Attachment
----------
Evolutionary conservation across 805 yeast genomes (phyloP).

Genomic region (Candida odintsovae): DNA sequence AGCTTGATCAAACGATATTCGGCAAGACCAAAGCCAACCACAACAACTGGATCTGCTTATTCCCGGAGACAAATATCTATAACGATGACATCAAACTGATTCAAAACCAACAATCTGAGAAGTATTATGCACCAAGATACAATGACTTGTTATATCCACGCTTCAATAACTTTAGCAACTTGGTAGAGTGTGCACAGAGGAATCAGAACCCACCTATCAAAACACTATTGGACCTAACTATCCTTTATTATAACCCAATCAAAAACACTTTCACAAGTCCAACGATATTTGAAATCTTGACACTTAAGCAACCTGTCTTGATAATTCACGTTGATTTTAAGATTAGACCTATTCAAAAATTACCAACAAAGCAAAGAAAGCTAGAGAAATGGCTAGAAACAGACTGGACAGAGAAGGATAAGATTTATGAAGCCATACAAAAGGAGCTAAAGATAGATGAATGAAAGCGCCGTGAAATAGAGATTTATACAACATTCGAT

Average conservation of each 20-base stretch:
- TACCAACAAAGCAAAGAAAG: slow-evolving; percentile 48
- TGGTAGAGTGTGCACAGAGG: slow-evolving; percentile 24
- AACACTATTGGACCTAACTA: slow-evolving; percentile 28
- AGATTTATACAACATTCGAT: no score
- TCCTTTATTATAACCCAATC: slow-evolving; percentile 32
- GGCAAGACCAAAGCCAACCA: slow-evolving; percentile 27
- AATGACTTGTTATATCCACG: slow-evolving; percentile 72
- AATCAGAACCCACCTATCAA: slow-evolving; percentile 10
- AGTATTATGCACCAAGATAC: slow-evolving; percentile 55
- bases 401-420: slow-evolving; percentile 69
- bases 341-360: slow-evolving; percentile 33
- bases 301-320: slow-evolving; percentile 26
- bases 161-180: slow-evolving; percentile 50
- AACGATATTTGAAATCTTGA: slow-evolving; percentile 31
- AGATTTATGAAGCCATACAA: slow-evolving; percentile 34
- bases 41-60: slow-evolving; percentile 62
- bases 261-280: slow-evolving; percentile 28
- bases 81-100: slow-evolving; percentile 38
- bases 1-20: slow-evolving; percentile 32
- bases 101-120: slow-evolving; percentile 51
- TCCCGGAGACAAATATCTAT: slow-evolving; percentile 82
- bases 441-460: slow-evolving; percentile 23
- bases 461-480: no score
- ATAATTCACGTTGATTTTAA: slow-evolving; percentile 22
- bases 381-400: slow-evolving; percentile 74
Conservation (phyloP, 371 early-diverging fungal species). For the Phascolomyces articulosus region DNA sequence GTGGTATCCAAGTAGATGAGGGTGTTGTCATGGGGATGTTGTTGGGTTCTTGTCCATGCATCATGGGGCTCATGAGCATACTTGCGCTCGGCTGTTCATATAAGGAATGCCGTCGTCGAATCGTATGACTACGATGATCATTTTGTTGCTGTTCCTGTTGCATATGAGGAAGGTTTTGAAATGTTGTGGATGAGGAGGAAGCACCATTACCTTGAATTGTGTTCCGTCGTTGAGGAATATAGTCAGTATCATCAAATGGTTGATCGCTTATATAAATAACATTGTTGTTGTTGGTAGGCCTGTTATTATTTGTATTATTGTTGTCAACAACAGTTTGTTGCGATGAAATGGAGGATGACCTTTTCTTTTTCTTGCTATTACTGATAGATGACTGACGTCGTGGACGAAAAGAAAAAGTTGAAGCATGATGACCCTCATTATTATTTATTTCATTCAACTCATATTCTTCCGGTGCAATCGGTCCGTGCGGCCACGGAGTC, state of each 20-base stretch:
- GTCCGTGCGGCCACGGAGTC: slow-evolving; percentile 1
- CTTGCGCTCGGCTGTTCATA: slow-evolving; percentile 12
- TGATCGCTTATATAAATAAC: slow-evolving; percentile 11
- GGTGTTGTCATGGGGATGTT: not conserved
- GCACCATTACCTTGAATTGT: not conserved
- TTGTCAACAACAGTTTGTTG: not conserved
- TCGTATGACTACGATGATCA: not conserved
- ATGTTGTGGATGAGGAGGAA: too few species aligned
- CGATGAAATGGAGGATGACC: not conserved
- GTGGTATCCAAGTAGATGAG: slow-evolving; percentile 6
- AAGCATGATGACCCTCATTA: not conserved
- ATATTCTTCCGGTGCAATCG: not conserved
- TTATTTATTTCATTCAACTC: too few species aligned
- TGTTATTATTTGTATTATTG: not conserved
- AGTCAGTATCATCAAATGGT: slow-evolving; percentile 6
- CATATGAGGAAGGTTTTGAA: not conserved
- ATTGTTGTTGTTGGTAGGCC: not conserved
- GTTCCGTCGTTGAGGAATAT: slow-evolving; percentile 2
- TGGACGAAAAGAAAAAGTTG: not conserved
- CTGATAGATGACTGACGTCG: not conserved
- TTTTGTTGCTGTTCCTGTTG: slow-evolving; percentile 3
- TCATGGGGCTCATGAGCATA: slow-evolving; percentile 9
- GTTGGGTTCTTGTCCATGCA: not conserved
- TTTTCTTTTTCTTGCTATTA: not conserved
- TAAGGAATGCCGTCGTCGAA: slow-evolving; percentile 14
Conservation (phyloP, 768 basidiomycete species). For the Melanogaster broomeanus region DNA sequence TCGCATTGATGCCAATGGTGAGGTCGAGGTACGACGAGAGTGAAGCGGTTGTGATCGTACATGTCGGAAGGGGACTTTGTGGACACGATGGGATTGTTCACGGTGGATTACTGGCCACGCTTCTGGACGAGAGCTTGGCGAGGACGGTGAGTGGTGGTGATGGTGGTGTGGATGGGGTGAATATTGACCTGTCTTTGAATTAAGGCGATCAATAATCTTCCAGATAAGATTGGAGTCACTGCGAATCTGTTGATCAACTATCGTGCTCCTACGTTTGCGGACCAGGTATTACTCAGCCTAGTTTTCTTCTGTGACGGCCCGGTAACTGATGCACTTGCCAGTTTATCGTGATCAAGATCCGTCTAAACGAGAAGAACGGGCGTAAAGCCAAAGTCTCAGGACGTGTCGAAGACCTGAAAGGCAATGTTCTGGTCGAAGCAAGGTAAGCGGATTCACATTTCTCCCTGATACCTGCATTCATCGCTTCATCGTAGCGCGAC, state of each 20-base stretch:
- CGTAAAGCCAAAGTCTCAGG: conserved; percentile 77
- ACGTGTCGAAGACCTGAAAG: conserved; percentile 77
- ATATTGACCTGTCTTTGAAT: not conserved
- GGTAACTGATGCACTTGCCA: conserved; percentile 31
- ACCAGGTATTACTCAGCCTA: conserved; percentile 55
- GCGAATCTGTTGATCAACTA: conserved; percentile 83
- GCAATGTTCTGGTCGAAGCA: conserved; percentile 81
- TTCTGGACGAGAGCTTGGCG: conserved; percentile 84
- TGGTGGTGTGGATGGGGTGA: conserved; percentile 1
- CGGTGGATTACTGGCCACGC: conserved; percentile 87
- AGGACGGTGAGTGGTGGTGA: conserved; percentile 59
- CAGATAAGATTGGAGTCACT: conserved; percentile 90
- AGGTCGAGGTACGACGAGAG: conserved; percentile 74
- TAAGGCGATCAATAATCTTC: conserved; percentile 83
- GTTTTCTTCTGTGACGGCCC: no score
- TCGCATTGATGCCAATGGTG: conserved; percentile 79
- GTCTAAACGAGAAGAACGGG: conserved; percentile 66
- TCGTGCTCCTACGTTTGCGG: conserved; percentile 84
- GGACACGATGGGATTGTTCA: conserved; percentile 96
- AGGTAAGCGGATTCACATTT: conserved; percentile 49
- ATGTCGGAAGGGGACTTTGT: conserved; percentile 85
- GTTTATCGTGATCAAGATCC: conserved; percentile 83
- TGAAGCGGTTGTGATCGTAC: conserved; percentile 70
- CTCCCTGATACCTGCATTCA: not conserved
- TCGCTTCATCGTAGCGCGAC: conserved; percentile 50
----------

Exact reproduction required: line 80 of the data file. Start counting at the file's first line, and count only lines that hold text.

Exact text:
- TCGCTTCATCGTAGCGCGAC: conserved; percentile 50